General safety

When it comes to child safety, you know the basics: no running with scissors, buckle up in the car, always wear a helmet, do not play in the street, look both ways. However, the basics are not the only thing we need to know. Our children are always watching us and learning from our actions, so be sure you are a model of safety for them. Use the tips below to build a strong foundation of safety practices for you and your family.

The hard facts

Accidental injury is the leading cause of death among children in the United States, taking more lives than disease and violence. It is important to recognize that risk varies by age: for babies under age 1, the leading cause of accidental death is suffocation. For toddlers and preschoolers age 1 to 4, the top three leading causes for accidental death were drowning, car accidents and fire and burn injuries, respectively. Children ages 5 to 14 are at the greatest risk from car accidents and drowning. Teens age 15 to 18 are at the greatest risk of dying from car accidents. In 2005, 74 percent of accidental deaths of teens age 15 to 18 were attributed to car accidents.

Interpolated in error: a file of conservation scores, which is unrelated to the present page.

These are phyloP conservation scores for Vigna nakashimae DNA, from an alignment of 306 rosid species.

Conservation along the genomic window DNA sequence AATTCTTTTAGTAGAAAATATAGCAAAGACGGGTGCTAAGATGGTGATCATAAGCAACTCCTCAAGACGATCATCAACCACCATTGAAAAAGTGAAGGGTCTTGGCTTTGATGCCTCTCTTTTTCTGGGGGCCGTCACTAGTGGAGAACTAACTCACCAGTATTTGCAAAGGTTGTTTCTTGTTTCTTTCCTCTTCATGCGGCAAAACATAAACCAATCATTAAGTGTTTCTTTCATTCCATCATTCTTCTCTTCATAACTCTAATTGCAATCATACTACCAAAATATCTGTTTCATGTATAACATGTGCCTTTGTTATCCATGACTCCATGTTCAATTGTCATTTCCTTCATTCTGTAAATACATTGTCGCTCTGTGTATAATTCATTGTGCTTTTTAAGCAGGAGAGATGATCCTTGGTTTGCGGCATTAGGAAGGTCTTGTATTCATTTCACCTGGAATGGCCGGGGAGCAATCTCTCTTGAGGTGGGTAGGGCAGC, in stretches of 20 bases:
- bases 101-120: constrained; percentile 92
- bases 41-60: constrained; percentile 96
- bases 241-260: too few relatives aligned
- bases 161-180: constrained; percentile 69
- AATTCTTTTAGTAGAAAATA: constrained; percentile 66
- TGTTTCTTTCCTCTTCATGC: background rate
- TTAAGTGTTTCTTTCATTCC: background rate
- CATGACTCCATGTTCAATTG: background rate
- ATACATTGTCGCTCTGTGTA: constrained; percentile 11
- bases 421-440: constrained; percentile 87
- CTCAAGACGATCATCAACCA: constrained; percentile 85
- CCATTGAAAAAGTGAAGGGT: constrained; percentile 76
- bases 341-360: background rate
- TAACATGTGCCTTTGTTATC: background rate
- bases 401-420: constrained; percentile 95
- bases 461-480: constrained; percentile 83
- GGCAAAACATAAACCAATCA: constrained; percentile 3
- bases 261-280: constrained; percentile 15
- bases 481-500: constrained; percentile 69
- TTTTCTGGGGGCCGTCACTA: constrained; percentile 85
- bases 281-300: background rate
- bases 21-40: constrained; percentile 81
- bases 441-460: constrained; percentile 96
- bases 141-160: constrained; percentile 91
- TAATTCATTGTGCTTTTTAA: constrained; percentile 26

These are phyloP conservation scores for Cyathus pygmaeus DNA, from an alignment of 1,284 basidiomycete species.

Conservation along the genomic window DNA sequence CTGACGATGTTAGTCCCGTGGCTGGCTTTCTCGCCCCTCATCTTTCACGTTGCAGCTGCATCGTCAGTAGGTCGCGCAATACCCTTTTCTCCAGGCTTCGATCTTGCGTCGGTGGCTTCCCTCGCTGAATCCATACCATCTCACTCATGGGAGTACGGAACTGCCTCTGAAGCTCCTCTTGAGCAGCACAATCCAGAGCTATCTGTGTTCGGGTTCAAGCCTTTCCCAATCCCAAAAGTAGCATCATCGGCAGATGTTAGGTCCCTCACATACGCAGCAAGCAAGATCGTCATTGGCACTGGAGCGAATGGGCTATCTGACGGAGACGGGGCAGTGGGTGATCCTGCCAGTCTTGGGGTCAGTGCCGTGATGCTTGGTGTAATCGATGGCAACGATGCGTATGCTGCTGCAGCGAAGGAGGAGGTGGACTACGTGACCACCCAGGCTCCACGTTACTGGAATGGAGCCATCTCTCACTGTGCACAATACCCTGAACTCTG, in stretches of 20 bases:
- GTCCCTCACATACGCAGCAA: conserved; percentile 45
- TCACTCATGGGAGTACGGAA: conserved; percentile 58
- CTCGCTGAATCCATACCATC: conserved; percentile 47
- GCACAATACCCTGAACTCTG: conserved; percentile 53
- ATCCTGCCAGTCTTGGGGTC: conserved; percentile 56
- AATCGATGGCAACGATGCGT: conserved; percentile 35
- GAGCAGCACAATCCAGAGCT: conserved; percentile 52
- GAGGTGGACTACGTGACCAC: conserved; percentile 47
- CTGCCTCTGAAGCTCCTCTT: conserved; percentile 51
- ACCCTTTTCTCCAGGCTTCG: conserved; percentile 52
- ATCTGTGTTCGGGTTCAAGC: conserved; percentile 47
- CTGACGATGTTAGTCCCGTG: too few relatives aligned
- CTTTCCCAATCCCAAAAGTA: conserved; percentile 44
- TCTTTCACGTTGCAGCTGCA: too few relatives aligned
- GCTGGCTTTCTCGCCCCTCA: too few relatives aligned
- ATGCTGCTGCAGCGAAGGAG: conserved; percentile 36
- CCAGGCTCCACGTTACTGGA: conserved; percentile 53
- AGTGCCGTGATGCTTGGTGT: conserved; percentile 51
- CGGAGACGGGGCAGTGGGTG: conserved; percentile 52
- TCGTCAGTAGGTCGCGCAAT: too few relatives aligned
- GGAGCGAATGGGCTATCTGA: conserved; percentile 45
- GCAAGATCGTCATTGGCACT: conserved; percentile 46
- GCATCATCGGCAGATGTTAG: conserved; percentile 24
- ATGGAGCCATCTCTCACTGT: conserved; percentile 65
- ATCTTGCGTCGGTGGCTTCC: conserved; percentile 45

Top Tips

  • When driving, always make sure that all passengers and yourself are buckled in their seat belts. Our children learn safety habits by watching us. For new drivers and drivers-to-be, give them the same safety belt advice and refuse to drive until all passengers are bucked safely. 
  • Childproof your home. Get down to your child's perspective and identify risk areas and hazards around the house. Smooth out rough or pointed edges with padding and lock up medication, chocking hazards and poisonous chemicals that are easily accessible to children. 
  • While cooking, prevent hot foods and liquids from falling by placing them on the back burners with their handles facing away from the edge. 
  • Install smoke and carbon monoxide detectors on all floors and in every bedroom. Be sure to test each detector once a month and replace their batteries once a year. It is recommended that you replace your carbon monoxide detector every five years and replace the smoke detectors every 10 years.

Learn more

To learn more general safety tips, read our literature below:

Safer in Seven (PDF, 663 KB)
Childhood Safety Tips (PDF, 183 KB)

Page last updated: 10/6/2015 3:22:55 PM